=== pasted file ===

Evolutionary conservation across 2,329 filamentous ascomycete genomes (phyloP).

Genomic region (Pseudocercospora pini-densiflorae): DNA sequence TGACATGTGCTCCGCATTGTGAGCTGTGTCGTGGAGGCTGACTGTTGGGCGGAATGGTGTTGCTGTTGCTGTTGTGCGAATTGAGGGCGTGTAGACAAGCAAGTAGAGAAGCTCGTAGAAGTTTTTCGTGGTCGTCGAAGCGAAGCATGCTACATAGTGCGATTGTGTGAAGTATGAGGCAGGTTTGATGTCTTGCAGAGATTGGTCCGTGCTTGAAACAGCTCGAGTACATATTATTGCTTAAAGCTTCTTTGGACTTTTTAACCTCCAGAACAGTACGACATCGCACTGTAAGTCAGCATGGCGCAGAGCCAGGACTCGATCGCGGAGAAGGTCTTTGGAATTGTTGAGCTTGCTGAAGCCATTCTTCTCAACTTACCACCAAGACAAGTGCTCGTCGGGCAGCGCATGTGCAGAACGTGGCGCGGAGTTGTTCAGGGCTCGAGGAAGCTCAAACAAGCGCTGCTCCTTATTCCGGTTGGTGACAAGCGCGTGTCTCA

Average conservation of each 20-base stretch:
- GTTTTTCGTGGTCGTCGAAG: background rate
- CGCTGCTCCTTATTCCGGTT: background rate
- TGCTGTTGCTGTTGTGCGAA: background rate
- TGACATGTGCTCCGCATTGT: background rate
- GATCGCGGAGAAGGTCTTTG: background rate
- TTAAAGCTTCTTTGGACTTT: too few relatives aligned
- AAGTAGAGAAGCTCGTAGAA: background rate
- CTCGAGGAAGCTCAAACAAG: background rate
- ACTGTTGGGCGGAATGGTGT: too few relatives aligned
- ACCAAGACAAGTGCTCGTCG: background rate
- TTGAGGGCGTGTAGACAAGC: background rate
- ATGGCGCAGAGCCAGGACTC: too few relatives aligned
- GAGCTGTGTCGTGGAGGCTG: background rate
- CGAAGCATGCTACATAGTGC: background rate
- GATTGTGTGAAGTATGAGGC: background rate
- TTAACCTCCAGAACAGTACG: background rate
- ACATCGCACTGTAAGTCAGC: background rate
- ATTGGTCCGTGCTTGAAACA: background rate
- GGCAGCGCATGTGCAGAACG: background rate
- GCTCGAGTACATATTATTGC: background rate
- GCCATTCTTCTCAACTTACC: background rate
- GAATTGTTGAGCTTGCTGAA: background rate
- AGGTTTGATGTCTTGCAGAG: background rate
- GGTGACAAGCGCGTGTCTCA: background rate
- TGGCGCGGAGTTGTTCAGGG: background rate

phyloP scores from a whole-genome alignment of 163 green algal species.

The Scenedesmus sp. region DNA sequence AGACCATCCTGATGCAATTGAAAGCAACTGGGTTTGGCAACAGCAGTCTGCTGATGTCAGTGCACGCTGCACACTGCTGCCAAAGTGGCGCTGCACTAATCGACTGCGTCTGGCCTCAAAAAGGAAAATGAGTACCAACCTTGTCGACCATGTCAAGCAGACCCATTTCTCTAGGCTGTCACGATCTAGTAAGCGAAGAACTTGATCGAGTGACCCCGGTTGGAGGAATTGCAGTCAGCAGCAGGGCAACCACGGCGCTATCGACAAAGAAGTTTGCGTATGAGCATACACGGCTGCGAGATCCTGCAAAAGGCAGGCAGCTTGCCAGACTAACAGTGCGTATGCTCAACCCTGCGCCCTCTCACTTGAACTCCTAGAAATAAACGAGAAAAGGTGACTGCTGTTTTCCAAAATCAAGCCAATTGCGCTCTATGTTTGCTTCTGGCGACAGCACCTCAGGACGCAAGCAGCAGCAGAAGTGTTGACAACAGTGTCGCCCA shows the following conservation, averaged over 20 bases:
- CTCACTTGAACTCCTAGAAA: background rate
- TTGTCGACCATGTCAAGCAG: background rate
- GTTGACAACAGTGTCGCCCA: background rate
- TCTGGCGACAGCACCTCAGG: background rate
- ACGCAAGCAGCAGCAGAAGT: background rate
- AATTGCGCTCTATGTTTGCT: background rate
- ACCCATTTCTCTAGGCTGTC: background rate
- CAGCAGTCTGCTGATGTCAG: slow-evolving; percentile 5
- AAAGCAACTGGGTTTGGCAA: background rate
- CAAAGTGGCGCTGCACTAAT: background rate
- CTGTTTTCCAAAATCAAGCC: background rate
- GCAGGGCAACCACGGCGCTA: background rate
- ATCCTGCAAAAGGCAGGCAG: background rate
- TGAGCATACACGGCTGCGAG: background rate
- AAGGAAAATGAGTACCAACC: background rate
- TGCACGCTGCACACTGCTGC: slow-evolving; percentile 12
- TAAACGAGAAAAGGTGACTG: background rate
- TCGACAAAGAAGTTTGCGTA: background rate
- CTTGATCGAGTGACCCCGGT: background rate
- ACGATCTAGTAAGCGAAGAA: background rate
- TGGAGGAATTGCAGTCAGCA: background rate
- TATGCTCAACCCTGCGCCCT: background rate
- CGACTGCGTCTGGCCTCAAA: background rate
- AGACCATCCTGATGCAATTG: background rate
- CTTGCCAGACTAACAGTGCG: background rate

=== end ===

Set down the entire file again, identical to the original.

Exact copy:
Evolutionary conservation across 2,329 filamentous ascomycete genomes (phyloP).

Genomic region (Pseudocercospora pini-densiflorae): DNA sequence TGACATGTGCTCCGCATTGTGAGCTGTGTCGTGGAGGCTGACTGTTGGGCGGAATGGTGTTGCTGTTGCTGTTGTGCGAATTGAGGGCGTGTAGACAAGCAAGTAGAGAAGCTCGTAGAAGTTTTTCGTGGTCGTCGAAGCGAAGCATGCTACATAGTGCGATTGTGTGAAGTATGAGGCAGGTTTGATGTCTTGCAGAGATTGGTCCGTGCTTGAAACAGCTCGAGTACATATTATTGCTTAAAGCTTCTTTGGACTTTTTAACCTCCAGAACAGTACGACATCGCACTGTAAGTCAGCATGGCGCAGAGCCAGGACTCGATCGCGGAGAAGGTCTTTGGAATTGTTGAGCTTGCTGAAGCCATTCTTCTCAACTTACCACCAAGACAAGTGCTCGTCGGGCAGCGCATGTGCAGAACGTGGCGCGGAGTTGTTCAGGGCTCGAGGAAGCTCAAACAAGCGCTGCTCCTTATTCCGGTTGGTGACAAGCGCGTGTCTCA

Average conservation of each 20-base stretch:
- GTTTTTCGTGGTCGTCGAAG: background rate
- CGCTGCTCCTTATTCCGGTT: background rate
- TGCTGTTGCTGTTGTGCGAA: background rate
- TGACATGTGCTCCGCATTGT: background rate
- GATCGCGGAGAAGGTCTTTG: background rate
- TTAAAGCTTCTTTGGACTTT: too few relatives aligned
- AAGTAGAGAAGCTCGTAGAA: background rate
- CTCGAGGAAGCTCAAACAAG: background rate
- ACTGTTGGGCGGAATGGTGT: too few relatives aligned
- ACCAAGACAAGTGCTCGTCG: background rate
- TTGAGGGCGTGTAGACAAGC: background rate
- ATGGCGCAGAGCCAGGACTC: too few relatives aligned
- GAGCTGTGTCGTGGAGGCTG: background rate
- CGAAGCATGCTACATAGTGC: background rate
- GATTGTGTGAAGTATGAGGC: background rate
- TTAACCTCCAGAACAGTACG: background rate
- ACATCGCACTGTAAGTCAGC: background rate
- ATTGGTCCGTGCTTGAAACA: background rate
- GGCAGCGCATGTGCAGAACG: background rate
- GCTCGAGTACATATTATTGC: background rate
- GCCATTCTTCTCAACTTACC: background rate
- GAATTGTTGAGCTTGCTGAA: background rate
- AGGTTTGATGTCTTGCAGAG: background rate
- GGTGACAAGCGCGTGTCTCA: background rate
- TGGCGCGGAGTTGTTCAGGG: background rate

phyloP scores from a whole-genome alignment of 163 green algal species.

The Scenedesmus sp. region DNA sequence AGACCATCCTGATGCAATTGAAAGCAACTGGGTTTGGCAACAGCAGTCTGCTGATGTCAGTGCACGCTGCACACTGCTGCCAAAGTGGCGCTGCACTAATCGACTGCGTCTGGCCTCAAAAAGGAAAATGAGTACCAACCTTGTCGACCATGTCAAGCAGACCCATTTCTCTAGGCTGTCACGATCTAGTAAGCGAAGAACTTGATCGAGTGACCCCGGTTGGAGGAATTGCAGTCAGCAGCAGGGCAACCACGGCGCTATCGACAAAGAAGTTTGCGTATGAGCATACACGGCTGCGAGATCCTGCAAAAGGCAGGCAGCTTGCCAGACTAACAGTGCGTATGCTCAACCCTGCGCCCTCTCACTTGAACTCCTAGAAATAAACGAGAAAAGGTGACTGCTGTTTTCCAAAATCAAGCCAATTGCGCTCTATGTTTGCTTCTGGCGACAGCACCTCAGGACGCAAGCAGCAGCAGAAGTGTTGACAACAGTGTCGCCCA shows the following conservation, averaged over 20 bases:
- CTCACTTGAACTCCTAGAAA: background rate
- TTGTCGACCATGTCAAGCAG: background rate
- GTTGACAACAGTGTCGCCCA: background rate
- TCTGGCGACAGCACCTCAGG: background rate
- ACGCAAGCAGCAGCAGAAGT: background rate
- AATTGCGCTCTATGTTTGCT: background rate
- ACCCATTTCTCTAGGCTGTC: background rate
- CAGCAGTCTGCTGATGTCAG: slow-evolving; percentile 5
- AAAGCAACTGGGTTTGGCAA: background rate
- CAAAGTGGCGCTGCACTAAT: background rate
- CTGTTTTCCAAAATCAAGCC: background rate
- GCAGGGCAACCACGGCGCTA: background rate
- ATCCTGCAAAAGGCAGGCAG: background rate
- TGAGCATACACGGCTGCGAG: background rate
- AAGGAAAATGAGTACCAACC: background rate
- TGCACGCTGCACACTGCTGC: slow-evolving; percentile 12
- TAAACGAGAAAAGGTGACTG: background rate
- TCGACAAAGAAGTTTGCGTA: background rate
- CTTGATCGAGTGACCCCGGT: background rate
- ACGATCTAGTAAGCGAAGAA: background rate
- TGGAGGAATTGCAGTCAGCA: background rate
- TATGCTCAACCCTGCGCCCT: background rate
- CGACTGCGTCTGGCCTCAAA: background rate
- AGACCATCCTGATGCAATTG: background rate
- CTTGCCAGACTAACAGTGCG: background rate